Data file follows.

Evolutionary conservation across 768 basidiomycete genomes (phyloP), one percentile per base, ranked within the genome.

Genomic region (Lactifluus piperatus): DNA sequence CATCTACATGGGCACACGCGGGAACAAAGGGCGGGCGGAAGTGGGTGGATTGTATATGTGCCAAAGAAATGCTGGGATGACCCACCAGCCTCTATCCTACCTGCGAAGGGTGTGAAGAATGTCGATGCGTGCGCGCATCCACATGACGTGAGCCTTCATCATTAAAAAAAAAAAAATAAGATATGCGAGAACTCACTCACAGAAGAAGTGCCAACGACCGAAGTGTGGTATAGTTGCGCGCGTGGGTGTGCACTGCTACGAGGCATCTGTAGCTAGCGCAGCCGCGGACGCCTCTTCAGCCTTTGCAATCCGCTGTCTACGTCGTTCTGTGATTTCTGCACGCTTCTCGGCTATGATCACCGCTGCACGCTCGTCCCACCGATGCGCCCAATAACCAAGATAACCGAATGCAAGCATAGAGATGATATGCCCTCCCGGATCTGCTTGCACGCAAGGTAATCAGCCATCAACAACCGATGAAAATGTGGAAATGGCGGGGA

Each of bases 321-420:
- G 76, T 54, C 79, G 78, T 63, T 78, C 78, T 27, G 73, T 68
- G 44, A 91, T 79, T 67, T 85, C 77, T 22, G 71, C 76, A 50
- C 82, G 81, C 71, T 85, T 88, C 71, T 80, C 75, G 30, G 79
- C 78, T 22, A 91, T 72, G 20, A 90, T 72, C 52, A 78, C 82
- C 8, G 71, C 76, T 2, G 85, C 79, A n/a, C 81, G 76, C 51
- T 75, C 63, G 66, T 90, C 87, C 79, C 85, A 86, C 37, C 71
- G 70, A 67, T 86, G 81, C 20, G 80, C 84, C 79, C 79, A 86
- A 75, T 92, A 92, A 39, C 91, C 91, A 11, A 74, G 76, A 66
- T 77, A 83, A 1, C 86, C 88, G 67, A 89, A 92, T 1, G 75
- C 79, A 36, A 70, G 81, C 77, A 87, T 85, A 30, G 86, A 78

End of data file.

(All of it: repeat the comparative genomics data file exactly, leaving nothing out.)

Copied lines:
Evolutionary conservation across 768 basidiomycete genomes (phyloP), one percentile per base, ranked within the genome.

Genomic region (Lactifluus piperatus): DNA sequence CATCTACATGGGCACACGCGGGAACAAAGGGCGGGCGGAAGTGGGTGGATTGTATATGTGCCAAAGAAATGCTGGGATGACCCACCAGCCTCTATCCTACCTGCGAAGGGTGTGAAGAATGTCGATGCGTGCGCGCATCCACATGACGTGAGCCTTCATCATTAAAAAAAAAAAAATAAGATATGCGAGAACTCACTCACAGAAGAAGTGCCAACGACCGAAGTGTGGTATAGTTGCGCGCGTGGGTGTGCACTGCTACGAGGCATCTGTAGCTAGCGCAGCCGCGGACGCCTCTTCAGCCTTTGCAATCCGCTGTCTACGTCGTTCTGTGATTTCTGCACGCTTCTCGGCTATGATCACCGCTGCACGCTCGTCCCACCGATGCGCCCAATAACCAAGATAACCGAATGCAAGCATAGAGATGATATGCCCTCCCGGATCTGCTTGCACGCAAGGTAATCAGCCATCAACAACCGATGAAAATGTGGAAATGGCGGGGA

Each of bases 321-420:
- G 76, T 54, C 79, G 78, T 63, T 78, C 78, T 27, G 73, T 68
- G 44, A 91, T 79, T 67, T 85, C 77, T 22, G 71, C 76, A 50
- C 82, G 81, C 71, T 85, T 88, C 71, T 80, C 75, G 30, G 79
- C 78, T 22, A 91, T 72, G 20, A 90, T 72, C 52, A 78, C 82
- C 8, G 71, C 76, T 2, G 85, C 79, A n/a, C 81, G 76, C 51
- T 75, C 63, G 66, T 90, C 87, C 79, C 85, A 86, C 37, C 71
- G 70, A 67, T 86, G 81, C 20, G 80, C 84, C 79, C 79, A 86
- A 75, T 92, A 92, A 39, C 91, C 91, A 11, A 74, G 76, A 66
- T 77, A 83, A 1, C 86, C 88, G 67, A 89, A 92, T 1, G 75
- C 79, A 36, A 70, G 81, C 77, A 87, T 85, A 30, G 86, A 78